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On 19 December 2018, the Federal Open Market Committee said in its official statement that: “Some further gradual increases in the target range for the Fed funds rate will be consistent with sustained expansion of economic activity, strong labour market conditions, and inflation near the Committee’s 2% objective.”
In its very next official statement, delivered on 30 January 2019 (only 41 days later), that sentence was gone. Instead, it was replaced by: “In light of global economic and financial developments and muted inflation pressures, the Committee will be patient as it determines what future adjustments to the target range for the federal funds rate may be appropriate.”
In other words, in only six weeks, the Federal Reserve has gone from ‘the economy may be running too hot’ (or economic policy is too loose) to ‘we are concerned about the global economic growth’ (or economic policy is neutral and may well be too tight).
During the December press conference, Fed Chair Powell said: “I think that the runoff of the balance sheet has been smooth and has served its purpose. And I don’t see us changing that. And I do think that we will continue to use monetary policy, which is to say rate policy, as the active tool of monetary policy.”
January’s FOMC ‘Statement Regarding Monetary Policy Implementation and Balance Sheet Normalization’ said instead: “The Committee is prepared to adjust any of the details for completing balance sheet normalization in light of economic and financial developments. Moreover, the Committee would be prepared to use its full range of tools, including altering the size and composition of its balance sheet, if future economic conditions were to warrant a more accommodative monetary policy than can be achieved solely by reducing the federal funds rate.”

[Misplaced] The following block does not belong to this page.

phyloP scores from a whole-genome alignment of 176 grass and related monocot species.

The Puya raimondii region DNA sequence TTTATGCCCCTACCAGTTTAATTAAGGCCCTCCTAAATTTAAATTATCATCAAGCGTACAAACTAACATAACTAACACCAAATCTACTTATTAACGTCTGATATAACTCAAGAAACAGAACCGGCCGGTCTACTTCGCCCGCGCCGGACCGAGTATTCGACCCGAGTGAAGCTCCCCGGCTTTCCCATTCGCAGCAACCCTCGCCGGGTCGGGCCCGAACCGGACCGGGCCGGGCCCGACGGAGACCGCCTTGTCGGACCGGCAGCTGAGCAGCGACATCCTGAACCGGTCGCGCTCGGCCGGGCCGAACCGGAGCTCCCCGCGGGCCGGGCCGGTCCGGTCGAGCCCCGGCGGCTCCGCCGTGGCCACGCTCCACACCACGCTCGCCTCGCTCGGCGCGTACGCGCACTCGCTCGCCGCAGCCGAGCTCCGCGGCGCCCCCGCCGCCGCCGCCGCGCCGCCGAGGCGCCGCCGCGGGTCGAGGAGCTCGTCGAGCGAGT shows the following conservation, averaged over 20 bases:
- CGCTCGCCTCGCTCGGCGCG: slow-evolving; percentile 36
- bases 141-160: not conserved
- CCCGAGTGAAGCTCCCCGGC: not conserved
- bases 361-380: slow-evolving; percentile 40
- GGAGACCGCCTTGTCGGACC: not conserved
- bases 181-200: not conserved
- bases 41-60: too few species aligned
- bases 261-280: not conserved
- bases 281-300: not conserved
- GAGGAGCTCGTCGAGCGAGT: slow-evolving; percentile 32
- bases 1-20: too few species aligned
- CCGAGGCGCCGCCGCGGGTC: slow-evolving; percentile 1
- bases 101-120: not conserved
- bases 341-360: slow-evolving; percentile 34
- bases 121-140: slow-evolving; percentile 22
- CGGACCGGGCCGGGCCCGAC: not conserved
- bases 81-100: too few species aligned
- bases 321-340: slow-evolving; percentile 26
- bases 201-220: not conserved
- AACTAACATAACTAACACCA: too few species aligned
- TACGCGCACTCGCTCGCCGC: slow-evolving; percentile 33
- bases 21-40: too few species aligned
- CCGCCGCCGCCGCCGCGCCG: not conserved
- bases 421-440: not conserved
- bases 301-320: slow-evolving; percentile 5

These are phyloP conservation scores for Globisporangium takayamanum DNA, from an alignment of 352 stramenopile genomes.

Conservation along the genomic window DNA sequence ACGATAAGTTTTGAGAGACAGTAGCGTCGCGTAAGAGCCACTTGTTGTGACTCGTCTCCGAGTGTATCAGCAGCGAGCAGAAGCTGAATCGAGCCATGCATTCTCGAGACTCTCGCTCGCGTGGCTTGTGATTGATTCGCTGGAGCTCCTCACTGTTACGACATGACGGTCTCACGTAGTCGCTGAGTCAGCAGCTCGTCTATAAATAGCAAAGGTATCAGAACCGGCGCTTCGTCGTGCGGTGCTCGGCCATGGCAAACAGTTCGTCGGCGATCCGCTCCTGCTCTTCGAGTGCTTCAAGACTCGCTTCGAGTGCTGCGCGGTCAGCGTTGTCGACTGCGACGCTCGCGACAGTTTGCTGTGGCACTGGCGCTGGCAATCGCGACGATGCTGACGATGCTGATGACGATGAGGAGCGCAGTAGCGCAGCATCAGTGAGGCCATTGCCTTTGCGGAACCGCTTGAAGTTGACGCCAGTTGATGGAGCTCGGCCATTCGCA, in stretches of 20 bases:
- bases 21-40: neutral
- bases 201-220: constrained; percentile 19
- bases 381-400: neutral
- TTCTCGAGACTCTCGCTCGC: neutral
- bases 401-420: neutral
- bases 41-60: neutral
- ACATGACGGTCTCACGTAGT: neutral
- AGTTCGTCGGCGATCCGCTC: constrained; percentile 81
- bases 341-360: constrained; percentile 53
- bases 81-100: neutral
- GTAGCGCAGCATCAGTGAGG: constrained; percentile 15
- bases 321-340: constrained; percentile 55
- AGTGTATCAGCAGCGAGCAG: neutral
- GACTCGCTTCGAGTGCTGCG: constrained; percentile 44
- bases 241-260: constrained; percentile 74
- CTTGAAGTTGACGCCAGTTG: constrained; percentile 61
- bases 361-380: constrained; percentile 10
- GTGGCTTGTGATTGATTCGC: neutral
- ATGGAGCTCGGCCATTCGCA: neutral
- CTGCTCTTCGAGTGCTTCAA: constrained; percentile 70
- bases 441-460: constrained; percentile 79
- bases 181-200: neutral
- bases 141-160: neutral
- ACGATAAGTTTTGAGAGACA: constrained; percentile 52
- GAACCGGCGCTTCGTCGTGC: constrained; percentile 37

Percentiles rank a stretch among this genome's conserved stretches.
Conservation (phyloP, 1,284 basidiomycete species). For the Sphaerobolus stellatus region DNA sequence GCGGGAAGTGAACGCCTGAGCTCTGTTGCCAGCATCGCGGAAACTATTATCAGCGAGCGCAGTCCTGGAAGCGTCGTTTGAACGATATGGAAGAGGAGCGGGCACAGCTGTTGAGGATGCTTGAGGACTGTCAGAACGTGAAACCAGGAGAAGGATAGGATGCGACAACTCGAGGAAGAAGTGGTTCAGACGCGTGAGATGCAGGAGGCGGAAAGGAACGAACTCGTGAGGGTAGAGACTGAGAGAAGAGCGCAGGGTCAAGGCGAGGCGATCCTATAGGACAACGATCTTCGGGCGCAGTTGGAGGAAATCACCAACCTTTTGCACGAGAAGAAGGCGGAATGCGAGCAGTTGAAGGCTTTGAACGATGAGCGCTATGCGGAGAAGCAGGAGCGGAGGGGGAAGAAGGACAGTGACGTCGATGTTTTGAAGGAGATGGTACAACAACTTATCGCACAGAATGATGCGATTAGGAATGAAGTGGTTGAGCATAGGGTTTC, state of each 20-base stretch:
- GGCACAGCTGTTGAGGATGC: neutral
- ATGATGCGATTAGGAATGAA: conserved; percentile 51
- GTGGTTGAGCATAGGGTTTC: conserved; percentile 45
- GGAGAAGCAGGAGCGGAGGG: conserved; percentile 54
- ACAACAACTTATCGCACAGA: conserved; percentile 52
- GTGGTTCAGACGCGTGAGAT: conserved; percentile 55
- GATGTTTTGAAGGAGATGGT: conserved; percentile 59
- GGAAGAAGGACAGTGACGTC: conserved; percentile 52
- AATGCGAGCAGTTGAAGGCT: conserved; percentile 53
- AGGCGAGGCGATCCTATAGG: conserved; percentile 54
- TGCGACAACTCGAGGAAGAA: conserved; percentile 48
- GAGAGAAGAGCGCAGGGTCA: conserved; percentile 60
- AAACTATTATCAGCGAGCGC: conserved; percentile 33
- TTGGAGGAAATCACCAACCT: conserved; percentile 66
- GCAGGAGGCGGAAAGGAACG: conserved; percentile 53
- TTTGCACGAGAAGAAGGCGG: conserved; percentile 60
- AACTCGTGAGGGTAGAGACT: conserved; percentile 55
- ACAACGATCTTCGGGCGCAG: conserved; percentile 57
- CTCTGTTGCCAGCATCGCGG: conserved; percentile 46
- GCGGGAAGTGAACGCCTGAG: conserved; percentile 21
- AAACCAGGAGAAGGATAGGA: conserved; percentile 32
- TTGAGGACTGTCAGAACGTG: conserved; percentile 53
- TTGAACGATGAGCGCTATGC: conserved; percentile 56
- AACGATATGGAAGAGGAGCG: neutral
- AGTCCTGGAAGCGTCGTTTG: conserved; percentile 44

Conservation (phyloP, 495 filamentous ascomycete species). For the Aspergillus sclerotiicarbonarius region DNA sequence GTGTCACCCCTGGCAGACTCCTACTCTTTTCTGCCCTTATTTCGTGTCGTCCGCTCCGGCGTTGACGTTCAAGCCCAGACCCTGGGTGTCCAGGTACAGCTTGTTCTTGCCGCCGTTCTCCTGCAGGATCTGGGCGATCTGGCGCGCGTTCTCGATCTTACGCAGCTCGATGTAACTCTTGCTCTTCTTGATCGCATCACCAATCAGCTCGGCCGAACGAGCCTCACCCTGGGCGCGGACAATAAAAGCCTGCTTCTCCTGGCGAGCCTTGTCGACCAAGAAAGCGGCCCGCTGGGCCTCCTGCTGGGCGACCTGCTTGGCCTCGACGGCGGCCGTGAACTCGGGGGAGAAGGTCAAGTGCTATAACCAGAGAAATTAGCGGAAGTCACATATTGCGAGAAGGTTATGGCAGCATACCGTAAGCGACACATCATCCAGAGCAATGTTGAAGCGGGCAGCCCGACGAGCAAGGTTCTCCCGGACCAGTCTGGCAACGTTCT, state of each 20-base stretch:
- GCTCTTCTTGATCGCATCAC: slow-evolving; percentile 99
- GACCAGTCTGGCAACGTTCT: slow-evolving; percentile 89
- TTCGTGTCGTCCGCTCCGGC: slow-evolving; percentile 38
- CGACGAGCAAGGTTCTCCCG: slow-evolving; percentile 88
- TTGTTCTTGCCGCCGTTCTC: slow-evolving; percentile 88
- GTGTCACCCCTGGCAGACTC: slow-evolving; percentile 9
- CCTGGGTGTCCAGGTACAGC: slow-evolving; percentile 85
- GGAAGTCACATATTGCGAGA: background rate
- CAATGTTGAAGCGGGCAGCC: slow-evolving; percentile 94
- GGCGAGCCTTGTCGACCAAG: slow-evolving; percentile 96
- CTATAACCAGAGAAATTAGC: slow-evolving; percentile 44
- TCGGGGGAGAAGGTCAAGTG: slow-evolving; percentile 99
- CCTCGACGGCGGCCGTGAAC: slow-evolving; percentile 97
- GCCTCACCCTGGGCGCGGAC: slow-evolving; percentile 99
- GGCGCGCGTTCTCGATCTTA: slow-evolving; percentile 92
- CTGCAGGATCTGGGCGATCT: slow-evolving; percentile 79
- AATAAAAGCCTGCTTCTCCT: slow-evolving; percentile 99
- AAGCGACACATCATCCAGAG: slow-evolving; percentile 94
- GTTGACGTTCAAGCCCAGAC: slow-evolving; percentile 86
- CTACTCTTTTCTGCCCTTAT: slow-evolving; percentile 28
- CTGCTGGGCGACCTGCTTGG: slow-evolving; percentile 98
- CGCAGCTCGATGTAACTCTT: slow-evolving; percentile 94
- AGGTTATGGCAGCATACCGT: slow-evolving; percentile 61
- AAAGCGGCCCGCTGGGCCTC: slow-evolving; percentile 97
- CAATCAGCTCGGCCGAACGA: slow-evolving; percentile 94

In other words, the balance sheet run-off ’autopilot’ has been switched off. In December, the US stock market had made it very clear to the Fed, that its balance sheet policy was scaring investors. The market reaction to the January statement was a huge sigh of relief.
Meanwhile in Frankfurt, on 24 January, ECB Governor Draghi acknowledged that “persistence in uncertainties, in particular related to geopolitical factors, is weighing on sentiment.” He also said that the expectation is for borrowing costs to stay at present levels through the summer and that the ECB will continue to reinvest proceeds from maturing bonds for “an extended period of time past the date” of any ECB’s first rate increase (if that date ever arrives).
So is all now well with the world? The fact that the Fed’s change to a more dovish stance is taking place with rates at 2.5 per cent in the US (and negative in Europe) highlights just how marginal economic growth has become.
2019 looks as if it might provide a bumpy ride for investors.
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